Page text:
The U.S. Department of Agriculture is asking its employees who inspect meatpacking plants to obtain their own protective gear even after the death of one of their own from the coronavirus.
These inspectors, responsible for overseeing the safety and labeling of products, work alongside company employees on slaughter lines. But the government hasn’t been able to procure enough face masks for all roughly 8,000 of them. In early April, USDA said it would provide a one-time $ 50 reimbursement for the inspectors to find their own.
The lack of safety gear is prompting an outcry among the union representing inspectors and those representing plant workers. They say the federal government has fumbled through an inadequate response to hundreds of positive tests among meatpacking employees, several deaths and numerous plant closures that are stirring fears of meat shortages.
One inspector who worked for the department’s Food Safety Inspection Service and was based in New York City died from the coronavirus in March after visiting plants while potentially infected.
“I would give them an F,” said Paula Schelling, acting president of the American Federation of Government Employees Council 45, which represents the USDA inspectors.
After the death of the USDA inspector, union leaders “told the agency it wasn’t a matter of if, it was a matter of when this would all blow up in these food plants,” Schelling said. “There is no protective equipment, there is no social distancing. Now we are at the when.”
The unions say the USDA should have had plans in place to protect its own staff members while also watching out for the safety of the meatpacking workers, who are an essential link in the food supply chain.
Hundreds of employees from beef, pork and chicken sectors have been diagnosed with Covid-19 and at least 13 meatpacking and processing plants have closed, some indefinitely, according to the Food & Environment Reporting Network, a nonprofit news organization. The shutdowns have caused a backup for farmers who have too many animals waiting for slaughter. It has also led to growing worries over whether enough food will make it to grocery store shelves.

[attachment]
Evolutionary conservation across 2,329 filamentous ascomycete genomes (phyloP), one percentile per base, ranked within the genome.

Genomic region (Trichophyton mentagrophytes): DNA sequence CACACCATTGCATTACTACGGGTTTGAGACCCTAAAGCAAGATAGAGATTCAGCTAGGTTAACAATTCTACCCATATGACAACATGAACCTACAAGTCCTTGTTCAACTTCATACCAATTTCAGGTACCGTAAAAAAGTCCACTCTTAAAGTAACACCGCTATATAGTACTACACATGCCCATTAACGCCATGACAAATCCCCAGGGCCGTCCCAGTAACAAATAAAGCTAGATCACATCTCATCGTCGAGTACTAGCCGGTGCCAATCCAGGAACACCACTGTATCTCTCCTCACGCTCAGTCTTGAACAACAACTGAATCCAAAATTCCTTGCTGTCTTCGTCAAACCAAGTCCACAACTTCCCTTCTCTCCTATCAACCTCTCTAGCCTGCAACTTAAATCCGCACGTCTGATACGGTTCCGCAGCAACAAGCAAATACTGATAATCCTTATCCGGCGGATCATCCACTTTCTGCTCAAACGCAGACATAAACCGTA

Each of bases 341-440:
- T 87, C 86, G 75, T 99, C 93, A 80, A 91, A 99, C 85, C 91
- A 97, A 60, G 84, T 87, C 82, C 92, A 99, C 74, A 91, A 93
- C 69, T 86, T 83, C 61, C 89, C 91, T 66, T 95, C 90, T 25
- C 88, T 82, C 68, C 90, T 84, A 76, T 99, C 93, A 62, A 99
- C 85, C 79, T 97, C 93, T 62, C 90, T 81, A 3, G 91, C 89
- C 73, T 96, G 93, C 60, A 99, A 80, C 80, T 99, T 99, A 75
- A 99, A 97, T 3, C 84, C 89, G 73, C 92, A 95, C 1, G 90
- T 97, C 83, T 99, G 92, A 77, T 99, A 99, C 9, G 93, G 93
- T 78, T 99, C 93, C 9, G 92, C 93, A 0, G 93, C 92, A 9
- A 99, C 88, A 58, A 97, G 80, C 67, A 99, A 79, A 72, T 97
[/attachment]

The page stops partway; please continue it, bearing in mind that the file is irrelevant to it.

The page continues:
A USDA spokesperson said its Food Safety Inspection Service “is actively procuring masks for inspection personnel, however due to increasing demand, the availability of commercial face masks has been limited.”
Months after the virus started to spread in the U.S., the USDA also has not issued specific public guidance on how to deal with coronavirus outbreaks in processing plants, instead deferring to the Centers for Disease Control and Prevention and leaving it to companies to determine their own safety precautions.
The USDA told POLITICO its department policy is to follow CDC recommendations, but critics say the department should be more involved because keeping workers safely on the job is essential to guarantee an adequate food supply.
The CDC groups meatpacking workers with employees in other essential industries who were told to follow the same guidelines such as maintaining social distancing, regularly taking employees’ temperatures and deep cleaning facilities.
But unions say meat companies have inconsistently implemented those safeguards — which could be fixed if USDA stepped in and instructed facilities on how to proceed if an employee tests positive.
A USDA spokesperson replied that the department and CDC “in conjunction with other federal, state and local partners, are working together to identify, coordinate and, where requested, help provide guidance on worker safety best practices and facilitate the continuity of operations of packing plants and other entities that are part of the food supply chain critical infrastructure.”
Workers at meatpacking companies operate in close conditions on assembly lines, often elbow to elbow. They share lockers, break rooms and other quarters.
To further exacerbate the problem, the meatpacking industry has become concentrated in the hands of a few big conglomerates that run big processing plants. Consumer groups warn that the industry is so consolidated that the closure of just one plant can cause huge problems in the food supply chain.
“It’s crazy. These meat plants — just like nursing homes, correctional facilities — they’re incubators,” said Tony Corbo, a senior lobbyist at Food and Water Watch, an environmental and food nonprofit.
“These poor people are being forced to go to work and they don’t know if they’re going to get sick, get hospitalized, and there are no incentives for them to go to work,” he said.
Jerold Mande, a former deputy and acting undersecretary for food safety at USDA, said food inspectors’ presence in all plants gives USDA an opportunity to help ensure the safety of workers, not just the meat they inspect.
He said the USDA inspectors should be empowered to enforce CDC guidelines, such as monitoring testing, taking temperatures and ensuring the availability and proper use of personal protective equipment.
“They have FSIS inspectors in every plant, they have the resources to do this,” he said. “And they’re failing at it.”